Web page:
Dorsal root function cannot presently be measured directly. The H-reflex is an indirect measure of dorsal root function but only for the S1 root. Spinal somatosensory evoked potentials (SEPs) following dermatomal stimulation of the legs have the potential of providing direct data reflecting dorsal root function but have not been reliably recorded in normal subjects. We have developed a reliable technique for recording SEPs at the lumbar root entry zone following segmental sensory stimulation of the legs. The saphenous, superficial peroneal, and sural nerves were stimulated representing the L3/L4, L5 and S1 roots respectively. Reproducible responses (N-wave) were recorded over the lumbar spine in all 60 normal limbs examined. The N-wave peak latency was significantly correlated with lower limb length. The conduction velocities from the stimulation sites to the lumbar spine were similar to published values for peripheral conduction velocities in these nerves. The mean inter-limb latency differences for the N-wave peak were: L3/L4 0.61 msec; L5 0.35 msec; and S1 0.57 msec. The mean N-wave amplitudes were: L3/L4 0.11 μV; L5 0.28 μV; and S1 0.23 μV. This technique is a direct measure of dorsal root integrity. Unlike scalp recorded SEPs, the lumbar N-wave is not state-dependent and is unaffected by lesions within the brain and rostral cord.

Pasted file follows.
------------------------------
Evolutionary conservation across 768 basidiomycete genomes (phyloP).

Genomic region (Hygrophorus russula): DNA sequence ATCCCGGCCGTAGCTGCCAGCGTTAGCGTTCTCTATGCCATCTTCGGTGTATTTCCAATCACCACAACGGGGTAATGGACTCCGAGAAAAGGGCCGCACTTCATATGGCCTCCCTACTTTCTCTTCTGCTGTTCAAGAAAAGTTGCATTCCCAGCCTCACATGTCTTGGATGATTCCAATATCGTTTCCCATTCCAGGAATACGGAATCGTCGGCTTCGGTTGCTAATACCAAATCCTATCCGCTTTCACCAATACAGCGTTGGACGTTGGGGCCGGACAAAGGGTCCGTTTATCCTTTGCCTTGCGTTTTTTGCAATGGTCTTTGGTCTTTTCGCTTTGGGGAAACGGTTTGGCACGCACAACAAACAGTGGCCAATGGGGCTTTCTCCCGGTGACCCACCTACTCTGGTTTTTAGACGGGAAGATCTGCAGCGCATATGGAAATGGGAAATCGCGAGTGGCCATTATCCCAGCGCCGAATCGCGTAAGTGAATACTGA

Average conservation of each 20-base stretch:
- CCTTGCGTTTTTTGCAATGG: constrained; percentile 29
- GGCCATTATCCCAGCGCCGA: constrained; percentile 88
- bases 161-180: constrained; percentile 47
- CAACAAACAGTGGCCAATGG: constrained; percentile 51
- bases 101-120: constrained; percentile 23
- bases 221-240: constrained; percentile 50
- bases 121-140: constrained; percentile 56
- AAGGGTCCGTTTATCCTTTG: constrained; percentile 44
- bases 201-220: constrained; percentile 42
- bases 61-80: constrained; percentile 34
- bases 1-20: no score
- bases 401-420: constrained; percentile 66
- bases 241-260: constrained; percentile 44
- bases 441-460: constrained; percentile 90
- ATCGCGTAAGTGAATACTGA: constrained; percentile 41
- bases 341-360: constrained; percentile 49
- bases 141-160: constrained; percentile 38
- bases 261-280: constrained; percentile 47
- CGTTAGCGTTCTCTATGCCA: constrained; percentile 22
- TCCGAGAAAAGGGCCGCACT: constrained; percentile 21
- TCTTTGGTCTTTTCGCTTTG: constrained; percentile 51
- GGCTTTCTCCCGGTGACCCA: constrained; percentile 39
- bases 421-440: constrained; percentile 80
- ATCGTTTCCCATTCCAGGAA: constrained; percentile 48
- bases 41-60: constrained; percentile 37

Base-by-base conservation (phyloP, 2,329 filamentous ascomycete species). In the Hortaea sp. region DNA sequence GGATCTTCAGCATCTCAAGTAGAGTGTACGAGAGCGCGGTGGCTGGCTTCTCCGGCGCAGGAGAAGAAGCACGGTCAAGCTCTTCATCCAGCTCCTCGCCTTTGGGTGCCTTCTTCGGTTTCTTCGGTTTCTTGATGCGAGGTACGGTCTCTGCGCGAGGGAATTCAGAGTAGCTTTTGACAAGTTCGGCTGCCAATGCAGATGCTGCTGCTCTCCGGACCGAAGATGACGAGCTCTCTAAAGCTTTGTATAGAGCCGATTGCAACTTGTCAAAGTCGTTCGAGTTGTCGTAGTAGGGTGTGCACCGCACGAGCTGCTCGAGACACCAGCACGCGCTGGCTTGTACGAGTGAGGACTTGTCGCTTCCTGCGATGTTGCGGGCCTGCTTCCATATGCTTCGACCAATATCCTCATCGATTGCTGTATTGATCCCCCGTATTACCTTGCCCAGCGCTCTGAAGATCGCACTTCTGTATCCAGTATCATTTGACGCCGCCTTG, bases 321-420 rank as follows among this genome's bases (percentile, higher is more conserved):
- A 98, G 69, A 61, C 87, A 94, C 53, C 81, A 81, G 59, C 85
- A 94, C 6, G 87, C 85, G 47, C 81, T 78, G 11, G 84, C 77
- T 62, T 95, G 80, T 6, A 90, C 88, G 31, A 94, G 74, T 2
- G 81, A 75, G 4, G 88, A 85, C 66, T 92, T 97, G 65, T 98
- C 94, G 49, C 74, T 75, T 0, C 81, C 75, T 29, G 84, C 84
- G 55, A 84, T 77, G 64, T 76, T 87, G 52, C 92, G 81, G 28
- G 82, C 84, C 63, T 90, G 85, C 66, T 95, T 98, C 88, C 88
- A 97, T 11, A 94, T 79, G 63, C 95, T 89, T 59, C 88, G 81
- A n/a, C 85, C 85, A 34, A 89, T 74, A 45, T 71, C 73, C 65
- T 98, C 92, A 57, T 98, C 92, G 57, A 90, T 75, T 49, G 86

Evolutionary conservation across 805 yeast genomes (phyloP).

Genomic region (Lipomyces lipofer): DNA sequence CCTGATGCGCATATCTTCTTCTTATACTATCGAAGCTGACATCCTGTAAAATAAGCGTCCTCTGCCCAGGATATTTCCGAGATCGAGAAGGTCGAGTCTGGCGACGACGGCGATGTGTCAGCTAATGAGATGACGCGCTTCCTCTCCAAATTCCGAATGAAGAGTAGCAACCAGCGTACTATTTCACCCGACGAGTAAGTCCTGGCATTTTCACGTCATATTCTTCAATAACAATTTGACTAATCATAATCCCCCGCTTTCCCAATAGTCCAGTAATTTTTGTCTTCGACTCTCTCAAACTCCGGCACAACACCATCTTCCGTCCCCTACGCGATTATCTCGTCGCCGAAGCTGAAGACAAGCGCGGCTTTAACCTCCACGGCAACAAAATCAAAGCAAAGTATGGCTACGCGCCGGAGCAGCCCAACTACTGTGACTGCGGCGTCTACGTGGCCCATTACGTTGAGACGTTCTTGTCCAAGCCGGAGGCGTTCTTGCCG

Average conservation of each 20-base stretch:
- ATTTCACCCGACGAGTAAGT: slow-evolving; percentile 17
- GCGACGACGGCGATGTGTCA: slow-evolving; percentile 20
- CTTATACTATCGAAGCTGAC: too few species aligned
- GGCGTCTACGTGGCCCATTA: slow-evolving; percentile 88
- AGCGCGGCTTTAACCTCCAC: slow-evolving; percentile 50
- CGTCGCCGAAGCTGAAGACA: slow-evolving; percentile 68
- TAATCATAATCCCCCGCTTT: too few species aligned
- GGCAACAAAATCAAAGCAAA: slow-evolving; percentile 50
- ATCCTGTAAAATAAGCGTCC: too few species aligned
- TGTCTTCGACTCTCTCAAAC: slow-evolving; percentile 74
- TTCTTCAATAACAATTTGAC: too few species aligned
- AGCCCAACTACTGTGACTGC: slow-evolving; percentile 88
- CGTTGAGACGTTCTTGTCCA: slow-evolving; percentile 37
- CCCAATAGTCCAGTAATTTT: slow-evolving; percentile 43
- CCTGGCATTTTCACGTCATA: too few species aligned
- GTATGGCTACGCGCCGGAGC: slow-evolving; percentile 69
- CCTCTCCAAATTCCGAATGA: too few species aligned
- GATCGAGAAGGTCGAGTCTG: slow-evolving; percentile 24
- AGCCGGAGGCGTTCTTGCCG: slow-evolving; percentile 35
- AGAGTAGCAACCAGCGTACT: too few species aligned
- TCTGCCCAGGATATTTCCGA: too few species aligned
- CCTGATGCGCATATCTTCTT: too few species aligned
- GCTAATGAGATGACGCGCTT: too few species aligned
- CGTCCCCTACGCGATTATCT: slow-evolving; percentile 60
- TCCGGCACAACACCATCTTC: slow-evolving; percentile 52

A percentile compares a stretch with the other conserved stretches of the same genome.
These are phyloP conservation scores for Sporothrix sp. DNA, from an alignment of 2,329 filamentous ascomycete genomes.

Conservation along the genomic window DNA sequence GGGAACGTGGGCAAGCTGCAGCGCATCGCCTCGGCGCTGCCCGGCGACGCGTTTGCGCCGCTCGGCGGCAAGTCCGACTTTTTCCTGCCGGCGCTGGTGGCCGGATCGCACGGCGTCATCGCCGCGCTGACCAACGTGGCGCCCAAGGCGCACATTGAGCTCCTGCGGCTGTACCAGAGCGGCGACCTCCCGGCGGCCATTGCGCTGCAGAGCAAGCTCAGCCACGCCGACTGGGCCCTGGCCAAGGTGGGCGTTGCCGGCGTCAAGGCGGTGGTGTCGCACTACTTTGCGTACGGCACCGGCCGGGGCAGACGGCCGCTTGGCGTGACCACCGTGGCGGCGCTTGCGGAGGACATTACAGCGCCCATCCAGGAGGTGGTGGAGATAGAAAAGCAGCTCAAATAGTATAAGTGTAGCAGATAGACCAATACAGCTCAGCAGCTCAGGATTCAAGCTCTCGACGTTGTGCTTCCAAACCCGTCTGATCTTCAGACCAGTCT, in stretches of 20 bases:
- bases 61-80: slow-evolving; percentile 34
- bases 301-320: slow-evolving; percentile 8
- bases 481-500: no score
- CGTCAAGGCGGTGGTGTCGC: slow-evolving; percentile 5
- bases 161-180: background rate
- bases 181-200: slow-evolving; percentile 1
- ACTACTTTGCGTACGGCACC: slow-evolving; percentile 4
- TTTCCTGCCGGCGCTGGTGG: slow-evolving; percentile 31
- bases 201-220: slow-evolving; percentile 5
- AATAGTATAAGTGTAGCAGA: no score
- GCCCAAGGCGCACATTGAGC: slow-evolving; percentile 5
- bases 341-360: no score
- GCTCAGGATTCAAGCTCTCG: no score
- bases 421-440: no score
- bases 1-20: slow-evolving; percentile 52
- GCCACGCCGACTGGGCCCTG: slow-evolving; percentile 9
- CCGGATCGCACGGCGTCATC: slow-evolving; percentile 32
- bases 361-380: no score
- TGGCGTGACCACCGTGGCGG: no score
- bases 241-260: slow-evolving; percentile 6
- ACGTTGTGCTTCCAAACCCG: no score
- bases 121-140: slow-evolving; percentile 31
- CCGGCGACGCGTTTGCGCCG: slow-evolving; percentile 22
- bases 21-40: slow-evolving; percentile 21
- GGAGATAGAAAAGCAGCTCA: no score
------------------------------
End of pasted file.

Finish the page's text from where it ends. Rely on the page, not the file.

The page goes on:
|Original language||English (US)|
|Number of pages||4|
|Journal||Electroencephalography and Clinical Neurophysiology|
|State||Published - 1988|
- Evoked potentials
ASJC Scopus subject areas
- Clinical Neurology